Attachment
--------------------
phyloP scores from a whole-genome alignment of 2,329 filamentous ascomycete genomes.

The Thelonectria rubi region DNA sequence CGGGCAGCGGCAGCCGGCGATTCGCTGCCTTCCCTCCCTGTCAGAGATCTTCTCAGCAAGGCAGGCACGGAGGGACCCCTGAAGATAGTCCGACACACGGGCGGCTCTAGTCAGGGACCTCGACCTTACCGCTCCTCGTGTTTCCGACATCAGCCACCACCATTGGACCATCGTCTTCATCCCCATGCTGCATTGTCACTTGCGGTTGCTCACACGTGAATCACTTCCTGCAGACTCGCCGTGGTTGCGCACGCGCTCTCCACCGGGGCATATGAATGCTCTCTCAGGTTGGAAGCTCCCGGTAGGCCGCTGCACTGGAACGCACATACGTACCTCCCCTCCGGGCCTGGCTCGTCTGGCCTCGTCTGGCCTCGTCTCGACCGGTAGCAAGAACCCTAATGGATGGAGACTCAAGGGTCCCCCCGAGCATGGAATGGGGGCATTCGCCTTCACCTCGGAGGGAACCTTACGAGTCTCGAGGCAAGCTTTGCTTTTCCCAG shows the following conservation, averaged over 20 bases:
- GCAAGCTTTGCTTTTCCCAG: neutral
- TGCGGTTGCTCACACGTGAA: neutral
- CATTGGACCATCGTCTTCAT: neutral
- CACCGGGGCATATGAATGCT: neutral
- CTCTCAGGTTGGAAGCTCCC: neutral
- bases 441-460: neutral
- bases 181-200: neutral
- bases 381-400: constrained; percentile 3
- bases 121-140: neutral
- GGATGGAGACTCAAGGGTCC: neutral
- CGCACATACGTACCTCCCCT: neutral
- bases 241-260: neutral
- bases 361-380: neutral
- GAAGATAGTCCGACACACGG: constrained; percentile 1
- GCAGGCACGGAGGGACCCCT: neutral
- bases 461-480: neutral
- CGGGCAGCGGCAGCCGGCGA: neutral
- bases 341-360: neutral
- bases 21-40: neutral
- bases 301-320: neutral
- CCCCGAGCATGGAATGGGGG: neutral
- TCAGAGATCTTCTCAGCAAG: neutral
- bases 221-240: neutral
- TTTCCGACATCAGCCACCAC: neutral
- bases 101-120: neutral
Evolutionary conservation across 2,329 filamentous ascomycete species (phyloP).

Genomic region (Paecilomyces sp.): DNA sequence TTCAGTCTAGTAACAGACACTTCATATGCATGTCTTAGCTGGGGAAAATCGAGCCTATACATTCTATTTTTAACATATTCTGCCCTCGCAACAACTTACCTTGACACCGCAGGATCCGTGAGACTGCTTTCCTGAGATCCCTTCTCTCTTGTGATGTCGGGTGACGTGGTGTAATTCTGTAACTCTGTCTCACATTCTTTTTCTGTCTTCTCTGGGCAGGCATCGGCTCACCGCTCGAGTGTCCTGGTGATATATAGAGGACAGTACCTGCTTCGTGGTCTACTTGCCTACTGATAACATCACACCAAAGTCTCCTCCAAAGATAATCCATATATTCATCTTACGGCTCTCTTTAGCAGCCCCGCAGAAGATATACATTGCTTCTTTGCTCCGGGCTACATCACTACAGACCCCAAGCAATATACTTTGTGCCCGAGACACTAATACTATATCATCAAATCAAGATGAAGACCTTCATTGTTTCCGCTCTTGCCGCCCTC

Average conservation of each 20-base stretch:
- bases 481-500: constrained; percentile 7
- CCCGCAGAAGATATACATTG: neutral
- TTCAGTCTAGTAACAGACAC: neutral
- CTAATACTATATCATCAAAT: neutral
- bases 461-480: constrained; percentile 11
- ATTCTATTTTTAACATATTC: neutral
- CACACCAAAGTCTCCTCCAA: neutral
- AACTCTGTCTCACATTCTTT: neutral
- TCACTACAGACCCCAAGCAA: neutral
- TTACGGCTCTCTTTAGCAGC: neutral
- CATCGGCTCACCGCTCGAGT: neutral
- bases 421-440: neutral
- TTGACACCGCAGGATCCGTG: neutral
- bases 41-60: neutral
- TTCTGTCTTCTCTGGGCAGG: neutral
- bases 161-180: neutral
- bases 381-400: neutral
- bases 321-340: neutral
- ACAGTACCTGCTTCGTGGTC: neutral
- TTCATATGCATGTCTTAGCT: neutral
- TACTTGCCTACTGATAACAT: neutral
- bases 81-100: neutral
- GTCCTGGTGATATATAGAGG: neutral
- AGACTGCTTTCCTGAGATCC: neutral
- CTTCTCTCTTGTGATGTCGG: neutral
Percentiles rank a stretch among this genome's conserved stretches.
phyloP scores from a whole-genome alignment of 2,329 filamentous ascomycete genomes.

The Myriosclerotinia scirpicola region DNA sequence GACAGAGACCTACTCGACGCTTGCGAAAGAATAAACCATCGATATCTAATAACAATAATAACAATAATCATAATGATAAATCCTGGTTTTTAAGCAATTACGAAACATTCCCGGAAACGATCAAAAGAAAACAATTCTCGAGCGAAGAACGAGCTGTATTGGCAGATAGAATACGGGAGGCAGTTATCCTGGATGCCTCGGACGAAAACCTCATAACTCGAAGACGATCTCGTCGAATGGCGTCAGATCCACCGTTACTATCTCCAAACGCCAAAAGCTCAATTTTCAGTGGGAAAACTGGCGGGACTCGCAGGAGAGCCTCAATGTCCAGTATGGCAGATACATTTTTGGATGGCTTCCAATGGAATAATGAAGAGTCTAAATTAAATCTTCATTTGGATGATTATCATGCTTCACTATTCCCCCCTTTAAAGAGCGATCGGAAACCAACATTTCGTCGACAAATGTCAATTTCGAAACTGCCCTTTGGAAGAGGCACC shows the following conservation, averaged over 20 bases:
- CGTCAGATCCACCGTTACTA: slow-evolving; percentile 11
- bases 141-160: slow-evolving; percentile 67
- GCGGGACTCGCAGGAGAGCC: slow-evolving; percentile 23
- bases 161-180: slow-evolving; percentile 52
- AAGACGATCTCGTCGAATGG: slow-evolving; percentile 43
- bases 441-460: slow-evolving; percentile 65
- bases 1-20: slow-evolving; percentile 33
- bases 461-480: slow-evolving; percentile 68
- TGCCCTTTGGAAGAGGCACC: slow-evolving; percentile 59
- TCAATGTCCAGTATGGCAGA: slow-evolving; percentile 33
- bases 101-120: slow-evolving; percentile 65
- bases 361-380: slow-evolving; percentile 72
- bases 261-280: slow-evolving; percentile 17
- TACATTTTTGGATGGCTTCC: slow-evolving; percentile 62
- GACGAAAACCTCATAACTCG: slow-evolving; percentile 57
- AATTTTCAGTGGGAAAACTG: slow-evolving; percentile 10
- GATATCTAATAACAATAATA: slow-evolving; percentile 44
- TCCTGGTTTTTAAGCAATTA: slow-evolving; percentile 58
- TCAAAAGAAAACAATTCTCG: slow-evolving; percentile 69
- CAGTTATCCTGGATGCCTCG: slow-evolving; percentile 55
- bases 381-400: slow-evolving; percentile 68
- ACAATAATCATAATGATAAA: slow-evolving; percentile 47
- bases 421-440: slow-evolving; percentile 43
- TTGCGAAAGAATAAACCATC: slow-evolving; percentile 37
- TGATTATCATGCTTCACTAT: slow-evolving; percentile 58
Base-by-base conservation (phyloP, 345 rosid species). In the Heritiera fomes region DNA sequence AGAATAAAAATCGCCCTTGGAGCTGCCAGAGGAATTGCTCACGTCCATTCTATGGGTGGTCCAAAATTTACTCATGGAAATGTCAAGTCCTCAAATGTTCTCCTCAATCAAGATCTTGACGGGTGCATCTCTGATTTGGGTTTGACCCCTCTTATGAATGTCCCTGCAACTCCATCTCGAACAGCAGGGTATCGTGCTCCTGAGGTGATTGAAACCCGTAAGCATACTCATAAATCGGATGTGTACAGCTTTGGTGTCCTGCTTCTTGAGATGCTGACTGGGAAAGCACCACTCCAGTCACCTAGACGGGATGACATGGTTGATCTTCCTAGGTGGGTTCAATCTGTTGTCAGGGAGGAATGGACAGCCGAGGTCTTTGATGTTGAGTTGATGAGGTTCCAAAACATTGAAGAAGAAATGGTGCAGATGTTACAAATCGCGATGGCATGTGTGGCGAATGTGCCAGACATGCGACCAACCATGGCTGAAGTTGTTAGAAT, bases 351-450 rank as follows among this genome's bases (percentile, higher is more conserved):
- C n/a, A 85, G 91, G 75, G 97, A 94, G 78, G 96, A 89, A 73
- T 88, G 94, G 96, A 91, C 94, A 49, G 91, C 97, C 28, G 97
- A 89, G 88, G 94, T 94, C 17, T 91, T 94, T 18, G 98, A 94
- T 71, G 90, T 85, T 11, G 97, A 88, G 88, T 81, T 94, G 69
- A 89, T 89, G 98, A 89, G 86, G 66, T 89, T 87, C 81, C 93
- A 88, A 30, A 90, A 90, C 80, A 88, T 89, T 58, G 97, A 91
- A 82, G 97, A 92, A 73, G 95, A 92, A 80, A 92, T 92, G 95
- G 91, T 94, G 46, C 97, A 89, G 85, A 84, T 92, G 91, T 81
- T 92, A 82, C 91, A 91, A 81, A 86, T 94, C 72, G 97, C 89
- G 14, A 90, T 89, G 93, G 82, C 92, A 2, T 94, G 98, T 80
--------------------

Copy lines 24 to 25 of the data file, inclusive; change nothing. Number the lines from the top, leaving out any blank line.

- TCAGAGATCTTCTCAGCAAG: neutral
- bases 221-240: neutral